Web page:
The already battered sport of boxing took another body blow when Floyd Mayweather Jr. walked away from the ring (and a potential $25 million fight with Oscar De La Hoya) last month.
Why was it a setback? Because for many casual fans, a fight involving Mayweather is the only fight worth watching.
The thing is, it's not.
Taking nothing away from Mayweather -- who promotes as well as he fights -- but the fact is that "Pretty Boy" Floyd had become little more than a boxing mercenary over the last two years. Beginning with the overmatched Carlos Baldomir in 2006 and continuing with the past-his-prime De La Hoya and undersized Ricky Hatton, Mayweather avoided dangerous fights while stuffing his pockets with hefty paydays. (Give Mayweather credit though: If any of us could work less and make more, we'd do it too.)
But for the misguided fans, there is a dangerous and high-profile fight lurking out there: Kelly Pavlik-Arthur Abraham.
By now you have probably heard of Pavlik, the blue-collar, Youngstown-born-and-bred undefeated middleweight king who rose to the top of the division with two wins over Jermaine Taylor. Three weeks ago, Pavlik showcased his power against Gary Lockett, knocking the once-beaten Welshman down three times in the third round before Lockett's corner mercifully threw in the towel. With 30 of his 34 wins coming by knockout, Pavlik is as exciting as he is talented -- two qualities that don't always go hand-in-hand in boxing.
Abraham is a little more anonymous. The IBF middleweight champion, "King" Arthur is also undefeated and coming off a decisive victory June 21 over Edison Miranda. After playing rope-a-dope with Miranda for the first three rounds, Abraham flattened him three times in the fourth, utilizing a series of potent right hands and left hooks.
Two big, talented, powerful, undefeated middleweight champions. So tell me: Why isn't this fight locked down right now?
Several reasons. For one, Abraham is a relatively unknown commodity. Before fighting Miranda in Hollywood, Fla., the Armenian-born Abraham had fought primarily in Germany and had never been in a U.S. arena. Without an American fan base, Abraham becomes less attractive to network executives (read: HBO, Showtime). If the networks pass, that would leave promoters with the prospect of putting on a risky pay-per-view.
"We would like to raise his profile," Top-Rank and Pavlik promoter Bob Arum told SI.com recently. "This is a fight everyone wants to [see] happen. It's just going to take a little time, probably early next year."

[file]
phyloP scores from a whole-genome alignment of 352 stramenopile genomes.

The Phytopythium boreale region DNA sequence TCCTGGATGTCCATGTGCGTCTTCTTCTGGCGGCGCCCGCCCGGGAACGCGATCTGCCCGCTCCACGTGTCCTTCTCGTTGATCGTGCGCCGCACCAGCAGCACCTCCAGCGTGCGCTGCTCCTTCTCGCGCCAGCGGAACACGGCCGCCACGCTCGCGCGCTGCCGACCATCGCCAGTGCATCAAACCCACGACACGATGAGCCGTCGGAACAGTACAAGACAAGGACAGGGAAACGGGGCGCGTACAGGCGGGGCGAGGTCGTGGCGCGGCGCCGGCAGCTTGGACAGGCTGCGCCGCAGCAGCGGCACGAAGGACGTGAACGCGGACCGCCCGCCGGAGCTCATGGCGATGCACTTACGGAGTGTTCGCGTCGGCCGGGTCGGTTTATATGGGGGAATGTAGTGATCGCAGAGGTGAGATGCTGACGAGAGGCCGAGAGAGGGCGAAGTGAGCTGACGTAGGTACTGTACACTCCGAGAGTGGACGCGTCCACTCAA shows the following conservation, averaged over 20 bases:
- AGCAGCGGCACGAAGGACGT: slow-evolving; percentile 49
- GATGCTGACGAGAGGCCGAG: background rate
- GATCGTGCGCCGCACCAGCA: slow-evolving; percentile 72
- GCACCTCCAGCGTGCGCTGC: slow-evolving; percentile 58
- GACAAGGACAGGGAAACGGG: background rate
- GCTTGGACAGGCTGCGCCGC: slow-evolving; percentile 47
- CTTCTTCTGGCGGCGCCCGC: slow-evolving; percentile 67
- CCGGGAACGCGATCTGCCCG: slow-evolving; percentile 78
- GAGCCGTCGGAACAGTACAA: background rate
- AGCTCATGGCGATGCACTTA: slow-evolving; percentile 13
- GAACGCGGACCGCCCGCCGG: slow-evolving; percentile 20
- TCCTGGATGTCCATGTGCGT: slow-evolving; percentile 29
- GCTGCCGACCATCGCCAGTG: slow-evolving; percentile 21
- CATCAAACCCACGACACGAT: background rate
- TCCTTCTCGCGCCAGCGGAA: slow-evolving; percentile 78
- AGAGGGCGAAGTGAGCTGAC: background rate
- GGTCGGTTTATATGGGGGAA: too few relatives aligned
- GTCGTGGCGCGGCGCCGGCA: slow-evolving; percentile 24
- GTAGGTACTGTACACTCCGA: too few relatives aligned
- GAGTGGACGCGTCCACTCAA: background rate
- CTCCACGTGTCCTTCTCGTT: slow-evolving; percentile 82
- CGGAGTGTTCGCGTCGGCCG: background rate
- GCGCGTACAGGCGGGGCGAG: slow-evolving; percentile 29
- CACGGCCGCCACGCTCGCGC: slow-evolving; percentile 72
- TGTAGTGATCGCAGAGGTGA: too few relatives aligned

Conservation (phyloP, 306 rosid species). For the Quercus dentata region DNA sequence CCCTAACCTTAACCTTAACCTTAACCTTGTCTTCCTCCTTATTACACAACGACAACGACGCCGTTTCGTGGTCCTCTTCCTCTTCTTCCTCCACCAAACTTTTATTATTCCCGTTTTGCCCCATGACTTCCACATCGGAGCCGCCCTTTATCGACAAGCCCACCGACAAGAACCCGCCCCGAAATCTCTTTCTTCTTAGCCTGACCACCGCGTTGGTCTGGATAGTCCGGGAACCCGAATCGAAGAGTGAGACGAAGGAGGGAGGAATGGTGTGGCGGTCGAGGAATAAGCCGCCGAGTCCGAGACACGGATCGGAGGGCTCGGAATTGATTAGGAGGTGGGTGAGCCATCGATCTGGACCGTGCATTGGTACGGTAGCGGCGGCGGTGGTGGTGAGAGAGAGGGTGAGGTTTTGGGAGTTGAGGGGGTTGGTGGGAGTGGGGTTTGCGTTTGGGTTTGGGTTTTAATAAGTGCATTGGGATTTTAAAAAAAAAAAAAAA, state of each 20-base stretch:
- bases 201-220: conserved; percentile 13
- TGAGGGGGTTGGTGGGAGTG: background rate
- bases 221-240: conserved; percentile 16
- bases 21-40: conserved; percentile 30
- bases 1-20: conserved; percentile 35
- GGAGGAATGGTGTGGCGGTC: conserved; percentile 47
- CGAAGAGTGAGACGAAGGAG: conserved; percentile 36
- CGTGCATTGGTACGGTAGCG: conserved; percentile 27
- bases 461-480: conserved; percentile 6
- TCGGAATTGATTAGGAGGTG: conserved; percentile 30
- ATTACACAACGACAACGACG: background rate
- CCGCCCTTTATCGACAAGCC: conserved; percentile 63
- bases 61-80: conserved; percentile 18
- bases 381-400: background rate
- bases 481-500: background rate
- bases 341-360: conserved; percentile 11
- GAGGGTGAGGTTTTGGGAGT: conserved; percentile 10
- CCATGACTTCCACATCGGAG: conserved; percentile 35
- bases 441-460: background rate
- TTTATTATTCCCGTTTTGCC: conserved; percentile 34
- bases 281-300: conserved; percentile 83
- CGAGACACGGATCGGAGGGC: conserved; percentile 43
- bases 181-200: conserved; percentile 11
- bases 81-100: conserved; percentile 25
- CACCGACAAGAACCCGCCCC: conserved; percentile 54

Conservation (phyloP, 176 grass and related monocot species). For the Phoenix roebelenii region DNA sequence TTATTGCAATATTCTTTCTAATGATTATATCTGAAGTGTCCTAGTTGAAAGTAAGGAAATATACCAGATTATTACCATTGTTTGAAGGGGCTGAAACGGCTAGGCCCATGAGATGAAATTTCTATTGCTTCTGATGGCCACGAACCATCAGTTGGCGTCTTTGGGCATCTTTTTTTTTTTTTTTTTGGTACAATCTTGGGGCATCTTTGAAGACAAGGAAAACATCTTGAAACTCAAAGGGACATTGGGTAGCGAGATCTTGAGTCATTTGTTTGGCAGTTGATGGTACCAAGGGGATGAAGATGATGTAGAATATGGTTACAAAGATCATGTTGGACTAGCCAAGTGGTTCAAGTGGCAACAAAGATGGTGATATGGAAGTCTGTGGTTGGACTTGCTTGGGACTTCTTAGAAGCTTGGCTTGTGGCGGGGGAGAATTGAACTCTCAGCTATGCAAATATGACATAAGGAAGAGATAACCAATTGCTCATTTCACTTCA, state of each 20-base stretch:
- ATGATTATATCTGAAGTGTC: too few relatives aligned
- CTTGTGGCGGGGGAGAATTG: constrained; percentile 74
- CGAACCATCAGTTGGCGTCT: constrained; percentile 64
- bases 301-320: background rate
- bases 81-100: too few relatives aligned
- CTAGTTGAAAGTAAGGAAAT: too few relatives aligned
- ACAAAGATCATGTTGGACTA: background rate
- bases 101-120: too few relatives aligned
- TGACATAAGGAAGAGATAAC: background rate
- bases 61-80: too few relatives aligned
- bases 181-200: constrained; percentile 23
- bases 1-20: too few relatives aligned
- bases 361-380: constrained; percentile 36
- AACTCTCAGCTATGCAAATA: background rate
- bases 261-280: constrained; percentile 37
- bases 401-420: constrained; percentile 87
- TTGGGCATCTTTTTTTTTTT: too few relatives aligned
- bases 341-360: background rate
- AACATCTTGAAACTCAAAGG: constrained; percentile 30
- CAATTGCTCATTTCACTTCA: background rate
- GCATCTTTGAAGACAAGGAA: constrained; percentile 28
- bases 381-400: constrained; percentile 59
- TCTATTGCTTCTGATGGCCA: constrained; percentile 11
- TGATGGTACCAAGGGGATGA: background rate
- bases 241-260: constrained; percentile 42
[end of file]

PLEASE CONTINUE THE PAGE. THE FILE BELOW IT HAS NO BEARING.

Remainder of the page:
Money is also an issue. Before the Pavlik-Lockett fight, Pavlik's trainer, Jack Loew, said Abraham's people were asking for too much, in the range of $3 million to take the fight. Abraham vehemently denied that claim.
"A fight with Pavlik will have nothing to do with money," Abraham told SI.com. "I want to be the best. He is considered the best."
Then there is the matter of mandatory challengers. Raul Marquez, who upset Giovanni Lorenzo on the undercard of Miranda-Abraham, has positioned himself as the IBF's No. 1 contender. Marquez's promoter, Leon Margules, says that an Abraham-Marquez fight will probably happen sometime in October or November. Pavlik, meanwhile, is eyeing a fight with former Contender star Sergio Mora, the undefeated super welterweight champion who is looking to move up to middleweight.
Both fights would be a mistake. Marquez, a former super welterweight champion, was once a talented fighter, but at 36 he is years past his prime. And while Mora has a strong fan base, his lack of quality opponents (his most noteworthy win came in his most recent fight, a less-than-convincing decision over Vernon Forrest) makes him easy prey for Pavlik.
Pavlik and Abraham need to fight now -- not 12 months from now. Arum and Abraham's promoter, Wilfried Sauerland, need to get together and figure out a deal. A win over an aging Marquez will do nothing to raise Abraham's profile, and no one outside of Youngstown wants to see Pavlik spend the better part of 2008 knocking around inferior opponents.
The middleweight championship has long been one of the most glamorous titles in boxing, dating to the days of Carlos Monzon, Marvin Hagler and Bernard Hopkins. It deserves to have an irrefutable champion. Pavlik-Abraham would provide exactly that.